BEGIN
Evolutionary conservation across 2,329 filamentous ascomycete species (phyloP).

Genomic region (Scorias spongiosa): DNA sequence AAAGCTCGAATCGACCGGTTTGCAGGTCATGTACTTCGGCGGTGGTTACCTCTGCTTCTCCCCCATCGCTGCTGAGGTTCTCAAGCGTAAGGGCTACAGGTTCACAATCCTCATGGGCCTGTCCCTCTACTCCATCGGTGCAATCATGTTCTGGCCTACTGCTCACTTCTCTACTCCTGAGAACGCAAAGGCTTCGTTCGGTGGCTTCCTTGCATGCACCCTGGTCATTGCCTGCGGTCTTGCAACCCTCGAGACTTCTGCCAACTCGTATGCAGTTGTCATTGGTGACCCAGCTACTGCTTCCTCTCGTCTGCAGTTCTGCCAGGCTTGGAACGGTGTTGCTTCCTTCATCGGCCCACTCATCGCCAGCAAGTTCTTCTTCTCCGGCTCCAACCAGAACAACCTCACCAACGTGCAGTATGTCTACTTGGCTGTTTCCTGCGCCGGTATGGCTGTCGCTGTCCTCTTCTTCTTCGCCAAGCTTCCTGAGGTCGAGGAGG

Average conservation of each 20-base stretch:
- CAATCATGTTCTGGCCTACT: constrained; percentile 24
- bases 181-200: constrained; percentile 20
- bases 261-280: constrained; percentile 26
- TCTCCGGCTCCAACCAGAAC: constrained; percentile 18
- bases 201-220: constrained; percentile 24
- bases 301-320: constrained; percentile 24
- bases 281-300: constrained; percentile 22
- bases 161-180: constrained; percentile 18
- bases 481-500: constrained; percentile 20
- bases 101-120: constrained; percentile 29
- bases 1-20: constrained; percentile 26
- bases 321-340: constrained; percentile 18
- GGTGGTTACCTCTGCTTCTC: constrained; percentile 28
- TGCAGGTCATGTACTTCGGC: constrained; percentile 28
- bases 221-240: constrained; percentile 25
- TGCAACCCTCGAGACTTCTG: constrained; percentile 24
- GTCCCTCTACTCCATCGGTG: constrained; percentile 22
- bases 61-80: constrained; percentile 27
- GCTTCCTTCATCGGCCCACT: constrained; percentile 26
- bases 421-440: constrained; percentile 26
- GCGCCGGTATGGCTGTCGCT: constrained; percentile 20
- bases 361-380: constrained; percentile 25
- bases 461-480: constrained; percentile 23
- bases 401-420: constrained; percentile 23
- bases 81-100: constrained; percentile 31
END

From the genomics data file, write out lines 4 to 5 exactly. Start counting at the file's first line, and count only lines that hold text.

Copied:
- CAATCATGTTCTGGCCTACT: constrained; percentile 24
- bases 181-200: constrained; percentile 20